NOAA Research Expedition Seeks Details of Coral Disease Impacts in Florida Keys National Marine Sanctuary

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Scientists from NOAA's Florida Keys National Marine Sanctuary and partnering research institutions will embark on a nine-day research expedition Aug. 8 aboard the NOAA Ship Nancy Foster to monitor the health of coral reefs along almost 200 miles of the Florida Reef tract, the largest coral reef in the continental United States.

Researchers from NOAA, Auburn University, George Mason University, Harbor Branch Oceanographic Institution, and Mote Marine Laboratory will look for evidence of coral disease and bleaching at approximately 50 research stations from Key Largo to the Dry Tortugas. Scientists have been visiting the sites annually since 1997.

"Coral reefs play a vital role in sustaining the health of our oceans and our economy," said sanctuary superintendent Dave Score. "The data NOAA and our partners are gathering this year will bring the scientific community one step closer to understanding the causes of reef decline, including regional stressors that influence coral diseases and their connection to climate change."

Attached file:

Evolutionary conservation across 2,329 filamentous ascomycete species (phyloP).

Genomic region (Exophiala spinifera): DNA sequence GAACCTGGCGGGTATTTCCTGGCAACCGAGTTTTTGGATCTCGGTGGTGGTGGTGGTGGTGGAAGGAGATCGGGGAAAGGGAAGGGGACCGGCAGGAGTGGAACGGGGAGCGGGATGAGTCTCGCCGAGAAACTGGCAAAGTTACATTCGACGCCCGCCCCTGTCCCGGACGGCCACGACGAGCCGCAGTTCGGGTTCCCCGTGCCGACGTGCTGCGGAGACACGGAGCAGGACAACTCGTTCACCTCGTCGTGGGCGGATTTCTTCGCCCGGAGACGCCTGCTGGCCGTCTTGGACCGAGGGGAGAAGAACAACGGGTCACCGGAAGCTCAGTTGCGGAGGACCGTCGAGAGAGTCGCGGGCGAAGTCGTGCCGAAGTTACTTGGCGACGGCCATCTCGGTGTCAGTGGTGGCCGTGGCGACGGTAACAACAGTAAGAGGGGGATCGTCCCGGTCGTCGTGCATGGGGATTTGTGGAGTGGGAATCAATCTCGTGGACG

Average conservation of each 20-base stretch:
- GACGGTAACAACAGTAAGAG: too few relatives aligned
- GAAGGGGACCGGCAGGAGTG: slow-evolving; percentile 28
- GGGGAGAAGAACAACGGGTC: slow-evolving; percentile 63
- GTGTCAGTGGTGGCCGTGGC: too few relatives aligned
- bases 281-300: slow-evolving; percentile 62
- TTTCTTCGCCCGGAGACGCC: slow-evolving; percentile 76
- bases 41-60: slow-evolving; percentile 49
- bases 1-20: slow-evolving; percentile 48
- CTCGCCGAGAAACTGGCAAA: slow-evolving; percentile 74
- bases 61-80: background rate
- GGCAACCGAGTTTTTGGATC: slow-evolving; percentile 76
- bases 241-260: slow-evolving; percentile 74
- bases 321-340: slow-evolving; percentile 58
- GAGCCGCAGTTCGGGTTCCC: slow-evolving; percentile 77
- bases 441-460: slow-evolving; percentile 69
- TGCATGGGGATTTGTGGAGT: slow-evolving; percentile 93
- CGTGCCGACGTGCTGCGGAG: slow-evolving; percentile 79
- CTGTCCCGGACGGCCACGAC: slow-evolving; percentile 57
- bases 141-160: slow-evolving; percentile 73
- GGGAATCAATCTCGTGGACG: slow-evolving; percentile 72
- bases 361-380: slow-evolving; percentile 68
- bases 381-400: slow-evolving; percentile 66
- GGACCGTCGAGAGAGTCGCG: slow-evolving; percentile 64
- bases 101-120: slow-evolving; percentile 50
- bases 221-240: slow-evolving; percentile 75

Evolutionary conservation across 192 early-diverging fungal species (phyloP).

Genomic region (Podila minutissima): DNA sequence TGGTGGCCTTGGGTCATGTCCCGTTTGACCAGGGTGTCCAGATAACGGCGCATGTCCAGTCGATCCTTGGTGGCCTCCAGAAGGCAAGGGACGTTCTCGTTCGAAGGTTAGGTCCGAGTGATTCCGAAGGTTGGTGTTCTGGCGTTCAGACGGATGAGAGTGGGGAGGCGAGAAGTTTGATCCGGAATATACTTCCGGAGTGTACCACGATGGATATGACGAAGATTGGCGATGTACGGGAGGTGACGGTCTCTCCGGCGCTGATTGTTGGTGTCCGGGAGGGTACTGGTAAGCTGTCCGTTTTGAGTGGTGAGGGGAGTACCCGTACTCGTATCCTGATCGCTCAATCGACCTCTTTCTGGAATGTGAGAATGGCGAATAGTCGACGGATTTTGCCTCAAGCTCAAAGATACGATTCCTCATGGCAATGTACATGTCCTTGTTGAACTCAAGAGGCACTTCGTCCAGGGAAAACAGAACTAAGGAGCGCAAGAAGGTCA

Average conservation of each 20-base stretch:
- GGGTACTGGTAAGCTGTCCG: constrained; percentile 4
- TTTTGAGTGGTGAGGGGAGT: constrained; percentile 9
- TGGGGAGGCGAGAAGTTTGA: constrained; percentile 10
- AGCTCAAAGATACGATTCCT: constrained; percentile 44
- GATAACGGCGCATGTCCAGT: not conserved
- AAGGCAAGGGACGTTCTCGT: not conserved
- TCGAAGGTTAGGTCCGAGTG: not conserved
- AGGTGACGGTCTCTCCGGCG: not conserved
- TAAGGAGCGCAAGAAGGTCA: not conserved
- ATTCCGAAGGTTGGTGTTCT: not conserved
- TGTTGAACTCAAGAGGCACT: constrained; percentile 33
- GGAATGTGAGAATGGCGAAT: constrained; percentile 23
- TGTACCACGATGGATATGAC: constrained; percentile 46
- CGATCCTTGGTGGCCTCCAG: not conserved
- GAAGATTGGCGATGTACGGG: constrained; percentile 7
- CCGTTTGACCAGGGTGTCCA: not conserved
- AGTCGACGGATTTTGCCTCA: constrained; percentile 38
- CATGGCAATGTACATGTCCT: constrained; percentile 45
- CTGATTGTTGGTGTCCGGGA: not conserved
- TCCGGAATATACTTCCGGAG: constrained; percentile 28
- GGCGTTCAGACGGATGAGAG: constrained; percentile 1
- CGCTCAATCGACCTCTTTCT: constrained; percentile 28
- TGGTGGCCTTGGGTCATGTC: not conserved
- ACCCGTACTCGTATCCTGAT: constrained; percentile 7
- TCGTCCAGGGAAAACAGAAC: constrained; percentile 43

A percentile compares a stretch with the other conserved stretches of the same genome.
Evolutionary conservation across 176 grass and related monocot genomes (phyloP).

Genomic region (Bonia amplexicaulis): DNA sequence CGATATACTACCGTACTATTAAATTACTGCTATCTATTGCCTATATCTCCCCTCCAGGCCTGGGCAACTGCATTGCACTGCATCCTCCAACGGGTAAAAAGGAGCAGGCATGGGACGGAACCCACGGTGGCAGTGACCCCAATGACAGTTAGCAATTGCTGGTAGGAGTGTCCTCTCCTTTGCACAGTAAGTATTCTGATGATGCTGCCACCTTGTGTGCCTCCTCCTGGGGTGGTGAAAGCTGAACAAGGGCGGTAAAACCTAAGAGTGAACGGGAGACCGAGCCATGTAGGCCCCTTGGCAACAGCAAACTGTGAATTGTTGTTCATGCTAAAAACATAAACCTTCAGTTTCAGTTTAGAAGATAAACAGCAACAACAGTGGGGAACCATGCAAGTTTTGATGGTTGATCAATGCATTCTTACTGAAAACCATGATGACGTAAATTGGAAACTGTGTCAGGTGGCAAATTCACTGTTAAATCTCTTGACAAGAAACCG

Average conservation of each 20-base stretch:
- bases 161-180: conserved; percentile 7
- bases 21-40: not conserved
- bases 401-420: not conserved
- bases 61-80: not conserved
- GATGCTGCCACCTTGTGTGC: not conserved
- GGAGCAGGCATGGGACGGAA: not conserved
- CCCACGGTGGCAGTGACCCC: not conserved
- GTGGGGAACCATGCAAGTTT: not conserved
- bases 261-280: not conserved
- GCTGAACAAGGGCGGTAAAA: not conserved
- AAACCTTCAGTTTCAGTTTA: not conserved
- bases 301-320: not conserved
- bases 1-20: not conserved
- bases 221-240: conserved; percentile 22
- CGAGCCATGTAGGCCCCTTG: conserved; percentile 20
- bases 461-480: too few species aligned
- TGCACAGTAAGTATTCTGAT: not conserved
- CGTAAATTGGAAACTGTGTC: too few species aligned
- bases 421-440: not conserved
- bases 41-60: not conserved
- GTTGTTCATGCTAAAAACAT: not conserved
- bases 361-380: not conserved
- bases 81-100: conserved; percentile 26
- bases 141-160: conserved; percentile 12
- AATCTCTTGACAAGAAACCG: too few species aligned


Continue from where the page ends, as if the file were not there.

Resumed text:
A variety of factors have contributed to the deterioration of reef health worldwide over the past three decades, but coral disease and bleaching are among the least understood. Scientists and resource managers will use these data to analyze trends in reef health over time and to prioritize management and research needs.

NOAA understands and predicts changes in the Earth's environment, from the depths of the ocean to the surface of the sun, and conserves and manages our coastal and marine resources.

Spanish hogfish at reef. Credit: NOAA.



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